Number of miles driven today: 417
Total miles driven on road trip: 8,495
Starbucks or Dunkin' Donuts? After rattling off a shutout streak that would make Zack Greinke jealous, Dunkin's run has come to an end. In this experiment on finding the tipping point in the country where one iconic coffee shop's dominance ends and the other's begins, I've come to this conclusion: Tampa, Florida and central Ohio. East of these places, American does run on Dunkin'.
Starbucks' record (# of days Starbucks was more common): 21-16-2.
Dunkin' Donuts' record: 16-21-2
Cheapest gas I saw today: $2.21
Number of states visited overall: 25
Number of red states visited overall (as of 2012 presidential election): 11 (Texas, Arizona, Oklahoma, Arkansas, Tennessee, Alabama, Mississippi, Georgia, South Carolina, North Carolina, Indiana)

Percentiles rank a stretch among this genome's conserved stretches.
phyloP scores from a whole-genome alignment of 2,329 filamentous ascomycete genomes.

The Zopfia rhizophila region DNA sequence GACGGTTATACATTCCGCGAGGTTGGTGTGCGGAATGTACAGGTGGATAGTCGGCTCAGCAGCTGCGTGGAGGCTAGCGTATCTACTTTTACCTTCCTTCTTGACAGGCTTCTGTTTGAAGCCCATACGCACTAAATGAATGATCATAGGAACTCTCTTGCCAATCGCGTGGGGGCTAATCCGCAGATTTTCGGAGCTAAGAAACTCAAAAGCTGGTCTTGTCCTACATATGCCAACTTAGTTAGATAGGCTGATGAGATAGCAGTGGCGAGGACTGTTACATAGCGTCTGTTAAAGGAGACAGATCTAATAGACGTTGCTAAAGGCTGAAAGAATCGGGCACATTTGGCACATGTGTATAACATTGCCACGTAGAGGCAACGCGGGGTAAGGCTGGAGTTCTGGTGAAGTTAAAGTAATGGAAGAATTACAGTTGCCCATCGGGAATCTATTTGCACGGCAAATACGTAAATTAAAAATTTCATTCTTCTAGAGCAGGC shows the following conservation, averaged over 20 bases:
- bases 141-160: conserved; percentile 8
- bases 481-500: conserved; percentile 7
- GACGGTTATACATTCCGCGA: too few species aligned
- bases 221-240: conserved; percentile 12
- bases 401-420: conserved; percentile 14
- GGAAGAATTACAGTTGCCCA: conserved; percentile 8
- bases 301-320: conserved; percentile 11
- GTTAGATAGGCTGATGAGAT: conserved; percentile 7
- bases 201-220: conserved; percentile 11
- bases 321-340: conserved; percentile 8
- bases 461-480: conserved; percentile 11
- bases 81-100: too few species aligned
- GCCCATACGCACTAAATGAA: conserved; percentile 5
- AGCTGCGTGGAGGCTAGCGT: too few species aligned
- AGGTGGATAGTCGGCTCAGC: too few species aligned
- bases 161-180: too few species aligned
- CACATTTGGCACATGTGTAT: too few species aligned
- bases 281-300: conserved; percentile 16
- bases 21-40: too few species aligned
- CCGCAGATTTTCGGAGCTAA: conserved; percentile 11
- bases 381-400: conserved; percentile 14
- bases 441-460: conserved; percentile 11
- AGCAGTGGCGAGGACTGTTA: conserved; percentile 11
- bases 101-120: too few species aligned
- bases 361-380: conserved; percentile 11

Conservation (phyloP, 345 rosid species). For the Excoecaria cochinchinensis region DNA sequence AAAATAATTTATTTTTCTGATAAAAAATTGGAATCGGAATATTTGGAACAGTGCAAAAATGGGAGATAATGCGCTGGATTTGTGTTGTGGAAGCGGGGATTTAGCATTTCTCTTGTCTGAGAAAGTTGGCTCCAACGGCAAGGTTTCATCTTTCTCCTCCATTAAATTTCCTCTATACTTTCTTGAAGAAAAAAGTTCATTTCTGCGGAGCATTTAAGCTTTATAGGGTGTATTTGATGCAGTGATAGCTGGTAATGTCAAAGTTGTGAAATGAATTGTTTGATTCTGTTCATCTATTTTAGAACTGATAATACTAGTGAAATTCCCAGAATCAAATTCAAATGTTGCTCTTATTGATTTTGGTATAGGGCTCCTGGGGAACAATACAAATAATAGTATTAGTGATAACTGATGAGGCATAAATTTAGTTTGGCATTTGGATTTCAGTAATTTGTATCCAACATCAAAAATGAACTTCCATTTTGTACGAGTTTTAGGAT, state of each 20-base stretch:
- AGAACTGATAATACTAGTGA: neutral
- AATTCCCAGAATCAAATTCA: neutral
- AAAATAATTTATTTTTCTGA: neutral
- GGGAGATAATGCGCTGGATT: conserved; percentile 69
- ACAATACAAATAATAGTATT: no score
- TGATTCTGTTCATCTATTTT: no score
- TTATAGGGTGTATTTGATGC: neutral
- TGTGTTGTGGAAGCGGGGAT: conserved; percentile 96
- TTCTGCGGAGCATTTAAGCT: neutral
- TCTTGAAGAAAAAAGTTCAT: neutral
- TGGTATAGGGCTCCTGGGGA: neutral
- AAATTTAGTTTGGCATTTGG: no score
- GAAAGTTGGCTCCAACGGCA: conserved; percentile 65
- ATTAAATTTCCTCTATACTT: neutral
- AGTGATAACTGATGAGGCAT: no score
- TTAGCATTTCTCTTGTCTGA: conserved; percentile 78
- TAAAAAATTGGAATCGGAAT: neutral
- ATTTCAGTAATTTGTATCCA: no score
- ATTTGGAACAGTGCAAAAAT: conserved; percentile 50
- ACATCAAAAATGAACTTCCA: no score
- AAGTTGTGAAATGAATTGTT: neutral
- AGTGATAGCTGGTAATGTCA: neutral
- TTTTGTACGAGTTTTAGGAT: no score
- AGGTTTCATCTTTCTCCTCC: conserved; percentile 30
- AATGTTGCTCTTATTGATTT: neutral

Number of blue states visited overall: 14 (California, New Mexico, Florida, Virginia, Maryland, Delaware, New Jersey, New York, Connecticut, Rhode Island, Massachusetts, Pennsylvania, Ohio, Illinois)
Best hot dog on the trip so far: Tony Packo's, today in Toledo, OH
Number of toll booths on drive from Cleveland to Chicago: 26 (OK, no really, but it felt that way. Seriously, what is up with the northeast and north-central states' departments of transportation? I'm big-time spoiled by the West's free and open roads.)
I owe insect penises a huge acknowledgement in this book.
That's right, bug dicks.
Two years ago, I finished my PhD in entomology (not to be confused with etymology) at UC Berkeley in which I described 20 new species of insects that I discovered in Tahiti. Yes, I spent much of grad school in Tahiti. Yes, that was on purpose (if you're going to study islands for a living--my undergrad major was island biogeography--you might as well work in Tahiti, right? With apologies to the Outer Hebrides.)